Eventually, the scariest of Crump and Gracey’s imaginings were spun off into an attraction called the Museum of the Weird, planned to be a walk-through attraction attached to the ride. But because Disney was its biggest cheerleader, the Imagineers who were against the project ended its development after Disney died during its concept stage.

What eventually opened in 1969, three years after Disney’s death, was a blend of those disparate philosophies. In the stretching room, there may be a man standing on an about-to-explode keg of dynamite, but he’s wearing comically striped boxer shorts. And while there are macabre monsters popping out from behind headstones in the cemetery scene, they do so to a jaunty, upbeat rendition of “Grim Grinning Ghosts.”

The ride was revolutionary. There were already dark rides at carnivals and uninspired walk-through spooky attractions, Morton wrote in “Trick or Treat,” but “what made the Haunted Mansion so successful and so influential, however, was … its use of startling new technologies and effects. Ghosts were no longer simply sheets hung in a tree, but were instead actual shimmering translucent figures that moved, spoke and sang. A witch wasn’t just a rubber-masked figure bent over a fake cauldron, but a completely realistic bodiless head floating in a crystal ball, conducting a complex séance.”

Before Haunted Mansion, the quality of practical effects in haunted house attractions was much lower. Gracey, the namesake of the ride’s Master Gracey, had a background in stage magic and was a member of the storied Magic Castle. He introduced an old magician’s illusion into theme parks and significantly improved upon the quality of the practical effects being used at the time.

Pepper’s Ghost, invented by a stage magician in the 19th century, utilizes a series of mirrors to project reflections that look like ghostly apparitions. It’s how all the “ghosts” in the ballroom scene appear to be dancing, playing the organ and having their spectral dinner: They’re reflections of real moving animatronics underneath the platform where the “doom buggy” ride cars pass through.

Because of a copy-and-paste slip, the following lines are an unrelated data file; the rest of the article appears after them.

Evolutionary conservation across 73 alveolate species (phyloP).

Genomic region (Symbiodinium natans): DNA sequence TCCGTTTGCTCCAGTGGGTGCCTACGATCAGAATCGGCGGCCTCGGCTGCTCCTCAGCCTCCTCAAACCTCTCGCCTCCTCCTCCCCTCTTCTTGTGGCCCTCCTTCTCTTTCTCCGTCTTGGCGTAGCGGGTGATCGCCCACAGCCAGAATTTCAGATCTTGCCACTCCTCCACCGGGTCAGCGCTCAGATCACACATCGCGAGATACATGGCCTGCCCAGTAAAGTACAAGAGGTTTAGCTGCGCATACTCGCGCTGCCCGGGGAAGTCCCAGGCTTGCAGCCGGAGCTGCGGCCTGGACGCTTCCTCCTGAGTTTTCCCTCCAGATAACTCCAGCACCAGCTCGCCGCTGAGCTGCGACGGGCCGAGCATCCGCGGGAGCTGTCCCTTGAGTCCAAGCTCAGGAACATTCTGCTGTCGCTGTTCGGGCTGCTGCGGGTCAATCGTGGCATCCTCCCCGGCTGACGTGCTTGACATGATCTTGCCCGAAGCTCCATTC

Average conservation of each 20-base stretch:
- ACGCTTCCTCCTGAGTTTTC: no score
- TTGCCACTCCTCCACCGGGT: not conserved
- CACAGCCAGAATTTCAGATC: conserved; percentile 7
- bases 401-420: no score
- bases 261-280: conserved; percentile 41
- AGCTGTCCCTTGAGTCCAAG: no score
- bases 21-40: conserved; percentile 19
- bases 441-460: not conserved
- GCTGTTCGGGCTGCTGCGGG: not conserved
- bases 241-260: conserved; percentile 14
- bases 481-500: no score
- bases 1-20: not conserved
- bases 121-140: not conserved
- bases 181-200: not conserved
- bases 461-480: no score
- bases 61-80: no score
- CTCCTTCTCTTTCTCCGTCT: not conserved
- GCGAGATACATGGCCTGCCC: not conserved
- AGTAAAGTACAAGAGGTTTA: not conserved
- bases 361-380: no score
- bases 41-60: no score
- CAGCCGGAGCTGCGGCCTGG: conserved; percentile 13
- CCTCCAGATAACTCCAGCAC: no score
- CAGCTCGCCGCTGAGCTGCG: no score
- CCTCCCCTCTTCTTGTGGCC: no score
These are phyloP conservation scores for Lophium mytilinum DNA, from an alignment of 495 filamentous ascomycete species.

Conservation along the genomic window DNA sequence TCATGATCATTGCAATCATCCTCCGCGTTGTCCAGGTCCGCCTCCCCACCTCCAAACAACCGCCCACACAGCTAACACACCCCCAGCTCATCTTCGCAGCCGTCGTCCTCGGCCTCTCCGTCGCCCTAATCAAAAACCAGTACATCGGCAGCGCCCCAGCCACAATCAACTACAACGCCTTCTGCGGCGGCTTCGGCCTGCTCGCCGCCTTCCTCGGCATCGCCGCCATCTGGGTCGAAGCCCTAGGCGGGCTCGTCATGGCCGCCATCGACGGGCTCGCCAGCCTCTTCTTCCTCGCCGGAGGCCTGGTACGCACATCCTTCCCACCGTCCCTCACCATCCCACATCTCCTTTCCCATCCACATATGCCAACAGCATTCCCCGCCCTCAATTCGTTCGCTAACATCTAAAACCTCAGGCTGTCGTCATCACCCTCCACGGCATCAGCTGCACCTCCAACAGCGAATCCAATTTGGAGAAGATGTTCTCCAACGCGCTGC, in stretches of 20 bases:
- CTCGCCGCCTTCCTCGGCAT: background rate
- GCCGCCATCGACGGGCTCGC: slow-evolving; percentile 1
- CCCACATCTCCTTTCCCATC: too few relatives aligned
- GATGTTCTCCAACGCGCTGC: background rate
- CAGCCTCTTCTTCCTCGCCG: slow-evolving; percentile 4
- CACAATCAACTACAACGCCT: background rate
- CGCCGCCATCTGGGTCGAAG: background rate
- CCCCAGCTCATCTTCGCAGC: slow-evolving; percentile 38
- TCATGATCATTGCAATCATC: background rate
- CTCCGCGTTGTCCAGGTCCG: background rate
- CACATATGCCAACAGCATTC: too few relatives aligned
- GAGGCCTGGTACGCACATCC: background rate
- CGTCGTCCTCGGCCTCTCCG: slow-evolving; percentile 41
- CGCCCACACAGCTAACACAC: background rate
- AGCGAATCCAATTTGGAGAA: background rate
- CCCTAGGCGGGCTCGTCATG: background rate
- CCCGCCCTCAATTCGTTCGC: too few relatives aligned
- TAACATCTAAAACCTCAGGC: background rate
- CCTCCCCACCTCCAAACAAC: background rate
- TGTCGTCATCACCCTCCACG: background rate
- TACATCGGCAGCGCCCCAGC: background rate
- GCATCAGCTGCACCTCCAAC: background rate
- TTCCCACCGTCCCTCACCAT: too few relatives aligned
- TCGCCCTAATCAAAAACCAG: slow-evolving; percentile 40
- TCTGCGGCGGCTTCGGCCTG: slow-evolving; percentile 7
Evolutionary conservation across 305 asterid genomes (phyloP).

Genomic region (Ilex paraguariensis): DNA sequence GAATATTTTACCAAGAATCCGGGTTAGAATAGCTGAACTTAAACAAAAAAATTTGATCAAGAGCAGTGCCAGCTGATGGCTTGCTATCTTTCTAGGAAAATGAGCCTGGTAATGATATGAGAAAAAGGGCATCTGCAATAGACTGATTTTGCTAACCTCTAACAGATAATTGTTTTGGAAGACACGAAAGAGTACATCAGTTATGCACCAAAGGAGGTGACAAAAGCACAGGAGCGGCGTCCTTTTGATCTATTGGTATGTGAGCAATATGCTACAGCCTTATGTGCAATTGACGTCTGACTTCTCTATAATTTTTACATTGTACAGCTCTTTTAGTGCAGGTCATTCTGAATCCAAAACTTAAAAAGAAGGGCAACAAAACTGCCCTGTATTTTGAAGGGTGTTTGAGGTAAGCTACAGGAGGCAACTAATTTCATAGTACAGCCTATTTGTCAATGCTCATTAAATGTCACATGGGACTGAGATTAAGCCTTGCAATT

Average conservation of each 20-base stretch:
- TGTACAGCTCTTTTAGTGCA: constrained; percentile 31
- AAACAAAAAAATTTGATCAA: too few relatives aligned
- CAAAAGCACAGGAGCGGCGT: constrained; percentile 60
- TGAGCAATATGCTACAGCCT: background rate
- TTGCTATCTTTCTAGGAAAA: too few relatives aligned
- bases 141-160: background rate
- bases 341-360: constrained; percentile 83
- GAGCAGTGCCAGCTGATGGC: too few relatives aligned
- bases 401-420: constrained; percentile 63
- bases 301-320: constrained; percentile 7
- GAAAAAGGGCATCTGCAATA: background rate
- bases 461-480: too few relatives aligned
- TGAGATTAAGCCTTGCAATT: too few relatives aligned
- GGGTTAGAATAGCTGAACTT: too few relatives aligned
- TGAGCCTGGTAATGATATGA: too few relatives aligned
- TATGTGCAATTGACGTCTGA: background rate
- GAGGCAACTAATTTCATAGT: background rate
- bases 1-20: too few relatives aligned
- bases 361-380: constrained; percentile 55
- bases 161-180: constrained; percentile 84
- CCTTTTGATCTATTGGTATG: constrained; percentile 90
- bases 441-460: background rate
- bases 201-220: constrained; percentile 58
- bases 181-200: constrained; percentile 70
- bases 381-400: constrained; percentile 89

That level of ingenuity, Heller said, transformed the haunted house’s standing in popular culture. “The haunted house didn’t become a cultural icon,” he wrote, “... until Walt Disney decided to build one.”

It reportedly inspired neighboring park Knott’s Berry Farm to launch its own spooky Halloween event the next year in 1970, which paved the ground for today’s scary theme park events like Universal Studios’ Halloween Horror Nights and Disneyland’s own Oogie Boogie Bash.

“The Haunted Mansion is amazing for the attraction that it is, given the number of hands that were competing for creative leadership on it,” Disney Imagineer David Fisher said on the Haunted Mansion episode of Disney+ show “Behind the Attraction.”

Heller said more than 82,000 people rode Haunted Mansion in a single day just after its opening more than 50 years ago. Today, more than 2,600 people experience the ride every hour on a busy day, according to theme park information site TouringPlans.com.

There is one issue, though, that none of the Imagineers caught. There aren’t actually 999 happy haunts in the mansion, as claims the Ghost Host as he narrates into your doom buggy as you ride. We know. We counted.

 
Attractions Referenced

Haunted Mansion

Pirates Of The Caribbean